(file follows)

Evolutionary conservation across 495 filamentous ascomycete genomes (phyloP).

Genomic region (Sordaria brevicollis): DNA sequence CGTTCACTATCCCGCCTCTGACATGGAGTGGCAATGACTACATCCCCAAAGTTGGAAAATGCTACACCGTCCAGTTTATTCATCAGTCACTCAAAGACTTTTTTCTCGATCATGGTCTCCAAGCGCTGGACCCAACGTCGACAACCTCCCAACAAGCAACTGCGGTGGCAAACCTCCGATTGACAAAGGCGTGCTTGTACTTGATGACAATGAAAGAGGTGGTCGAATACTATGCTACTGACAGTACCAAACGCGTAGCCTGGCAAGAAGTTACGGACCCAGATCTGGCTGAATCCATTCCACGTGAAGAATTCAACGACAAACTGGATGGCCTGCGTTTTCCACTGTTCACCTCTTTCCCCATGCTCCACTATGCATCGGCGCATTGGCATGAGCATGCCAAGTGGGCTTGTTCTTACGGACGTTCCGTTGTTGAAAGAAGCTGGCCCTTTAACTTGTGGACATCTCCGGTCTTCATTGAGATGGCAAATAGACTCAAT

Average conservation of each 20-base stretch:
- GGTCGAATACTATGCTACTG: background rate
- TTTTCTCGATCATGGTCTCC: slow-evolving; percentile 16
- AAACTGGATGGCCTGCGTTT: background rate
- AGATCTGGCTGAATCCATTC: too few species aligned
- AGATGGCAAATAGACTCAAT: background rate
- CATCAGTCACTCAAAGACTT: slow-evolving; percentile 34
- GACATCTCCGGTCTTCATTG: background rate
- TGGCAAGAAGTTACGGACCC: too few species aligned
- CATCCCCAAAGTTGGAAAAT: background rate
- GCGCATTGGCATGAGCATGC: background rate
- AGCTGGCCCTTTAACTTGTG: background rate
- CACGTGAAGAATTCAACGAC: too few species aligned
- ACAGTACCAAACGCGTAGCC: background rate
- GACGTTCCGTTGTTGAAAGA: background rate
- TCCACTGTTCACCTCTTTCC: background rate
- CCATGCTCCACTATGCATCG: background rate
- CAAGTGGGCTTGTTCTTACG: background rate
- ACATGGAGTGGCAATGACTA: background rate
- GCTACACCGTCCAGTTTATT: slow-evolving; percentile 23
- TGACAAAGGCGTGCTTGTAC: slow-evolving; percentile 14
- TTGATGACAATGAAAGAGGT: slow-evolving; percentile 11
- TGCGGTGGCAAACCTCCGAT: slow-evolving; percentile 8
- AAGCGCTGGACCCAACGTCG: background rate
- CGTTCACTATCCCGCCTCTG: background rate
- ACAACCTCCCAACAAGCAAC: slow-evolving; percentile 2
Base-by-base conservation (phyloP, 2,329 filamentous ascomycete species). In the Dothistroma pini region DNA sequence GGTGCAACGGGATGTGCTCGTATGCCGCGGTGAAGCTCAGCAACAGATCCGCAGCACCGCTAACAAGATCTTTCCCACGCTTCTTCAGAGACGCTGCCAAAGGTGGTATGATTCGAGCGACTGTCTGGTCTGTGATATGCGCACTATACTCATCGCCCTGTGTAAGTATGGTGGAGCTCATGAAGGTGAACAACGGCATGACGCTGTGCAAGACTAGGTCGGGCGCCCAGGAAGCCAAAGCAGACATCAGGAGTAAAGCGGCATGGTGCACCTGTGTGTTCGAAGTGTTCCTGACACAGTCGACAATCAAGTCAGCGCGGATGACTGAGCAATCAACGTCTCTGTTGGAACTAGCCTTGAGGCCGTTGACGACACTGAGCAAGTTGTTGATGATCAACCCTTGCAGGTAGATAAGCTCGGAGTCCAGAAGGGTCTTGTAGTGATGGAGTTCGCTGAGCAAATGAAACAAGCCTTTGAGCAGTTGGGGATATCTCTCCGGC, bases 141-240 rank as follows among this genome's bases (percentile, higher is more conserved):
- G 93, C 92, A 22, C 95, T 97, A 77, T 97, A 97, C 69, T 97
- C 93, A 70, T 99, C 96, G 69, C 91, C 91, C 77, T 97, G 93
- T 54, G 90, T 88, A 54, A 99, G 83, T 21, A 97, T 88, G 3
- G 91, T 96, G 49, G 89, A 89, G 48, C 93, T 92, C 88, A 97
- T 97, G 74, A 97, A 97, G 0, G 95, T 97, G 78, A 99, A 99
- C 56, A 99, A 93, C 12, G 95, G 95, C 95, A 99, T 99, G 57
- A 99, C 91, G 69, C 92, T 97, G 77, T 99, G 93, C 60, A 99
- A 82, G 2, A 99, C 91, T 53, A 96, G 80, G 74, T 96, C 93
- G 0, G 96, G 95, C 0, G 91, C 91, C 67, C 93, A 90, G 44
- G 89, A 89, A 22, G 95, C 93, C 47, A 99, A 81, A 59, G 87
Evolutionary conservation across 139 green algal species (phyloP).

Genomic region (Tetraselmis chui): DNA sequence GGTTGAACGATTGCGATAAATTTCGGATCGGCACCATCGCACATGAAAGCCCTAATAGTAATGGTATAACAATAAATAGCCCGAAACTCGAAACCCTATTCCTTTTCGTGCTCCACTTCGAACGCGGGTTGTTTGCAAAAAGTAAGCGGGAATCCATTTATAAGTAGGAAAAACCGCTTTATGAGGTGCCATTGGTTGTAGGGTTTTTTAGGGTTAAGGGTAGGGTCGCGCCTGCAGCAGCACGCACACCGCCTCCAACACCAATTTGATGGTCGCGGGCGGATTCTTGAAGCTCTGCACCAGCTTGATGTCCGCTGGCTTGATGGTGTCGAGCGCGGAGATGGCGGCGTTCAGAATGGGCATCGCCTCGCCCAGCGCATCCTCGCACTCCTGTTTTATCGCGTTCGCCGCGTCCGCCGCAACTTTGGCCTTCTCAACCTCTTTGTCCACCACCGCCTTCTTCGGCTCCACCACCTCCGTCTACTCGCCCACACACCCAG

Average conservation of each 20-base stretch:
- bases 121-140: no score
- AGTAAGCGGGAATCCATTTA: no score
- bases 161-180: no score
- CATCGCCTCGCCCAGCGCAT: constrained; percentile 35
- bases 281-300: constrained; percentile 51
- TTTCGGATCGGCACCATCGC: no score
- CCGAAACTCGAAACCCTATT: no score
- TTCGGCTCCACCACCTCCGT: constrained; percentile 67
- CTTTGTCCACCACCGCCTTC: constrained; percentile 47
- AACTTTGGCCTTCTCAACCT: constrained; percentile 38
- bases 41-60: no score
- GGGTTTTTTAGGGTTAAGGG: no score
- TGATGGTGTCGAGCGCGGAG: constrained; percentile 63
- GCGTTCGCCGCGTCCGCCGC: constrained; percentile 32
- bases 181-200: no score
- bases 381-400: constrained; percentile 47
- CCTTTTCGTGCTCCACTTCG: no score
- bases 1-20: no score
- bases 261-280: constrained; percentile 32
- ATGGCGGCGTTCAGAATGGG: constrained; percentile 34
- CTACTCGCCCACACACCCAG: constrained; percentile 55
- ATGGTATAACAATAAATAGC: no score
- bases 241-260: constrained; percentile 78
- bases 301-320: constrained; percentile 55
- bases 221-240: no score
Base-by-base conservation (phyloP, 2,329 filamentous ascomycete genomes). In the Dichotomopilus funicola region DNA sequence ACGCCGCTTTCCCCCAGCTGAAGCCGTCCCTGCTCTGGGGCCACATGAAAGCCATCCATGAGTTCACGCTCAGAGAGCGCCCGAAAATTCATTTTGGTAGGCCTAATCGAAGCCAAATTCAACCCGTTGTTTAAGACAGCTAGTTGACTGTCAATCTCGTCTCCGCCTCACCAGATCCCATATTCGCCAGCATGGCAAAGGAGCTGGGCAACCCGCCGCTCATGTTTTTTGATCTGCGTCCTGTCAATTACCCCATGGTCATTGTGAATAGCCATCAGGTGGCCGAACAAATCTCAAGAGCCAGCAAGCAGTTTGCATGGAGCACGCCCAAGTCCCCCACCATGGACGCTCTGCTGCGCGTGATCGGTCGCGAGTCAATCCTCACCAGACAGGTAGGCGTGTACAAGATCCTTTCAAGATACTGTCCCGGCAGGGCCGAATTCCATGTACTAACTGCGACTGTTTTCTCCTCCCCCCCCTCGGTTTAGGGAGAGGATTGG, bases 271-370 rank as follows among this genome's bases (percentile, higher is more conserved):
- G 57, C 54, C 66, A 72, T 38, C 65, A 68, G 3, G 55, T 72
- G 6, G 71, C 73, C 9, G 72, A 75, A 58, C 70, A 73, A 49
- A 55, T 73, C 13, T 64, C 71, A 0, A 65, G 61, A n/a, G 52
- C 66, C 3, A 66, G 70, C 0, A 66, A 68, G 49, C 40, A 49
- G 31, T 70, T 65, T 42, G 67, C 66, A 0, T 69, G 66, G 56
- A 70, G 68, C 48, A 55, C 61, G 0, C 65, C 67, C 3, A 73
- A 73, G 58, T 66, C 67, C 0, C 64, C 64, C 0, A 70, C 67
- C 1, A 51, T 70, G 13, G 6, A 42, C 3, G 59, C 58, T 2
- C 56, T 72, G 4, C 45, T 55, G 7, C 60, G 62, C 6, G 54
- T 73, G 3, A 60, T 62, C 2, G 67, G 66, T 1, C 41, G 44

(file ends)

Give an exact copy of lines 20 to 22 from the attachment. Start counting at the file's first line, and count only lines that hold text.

- CAAGTGGGCTTGTTCTTACG: background rate
- ACATGGAGTGGCAATGACTA: background rate
- GCTACACCGTCCAGTTTATT: slow-evolving; percentile 23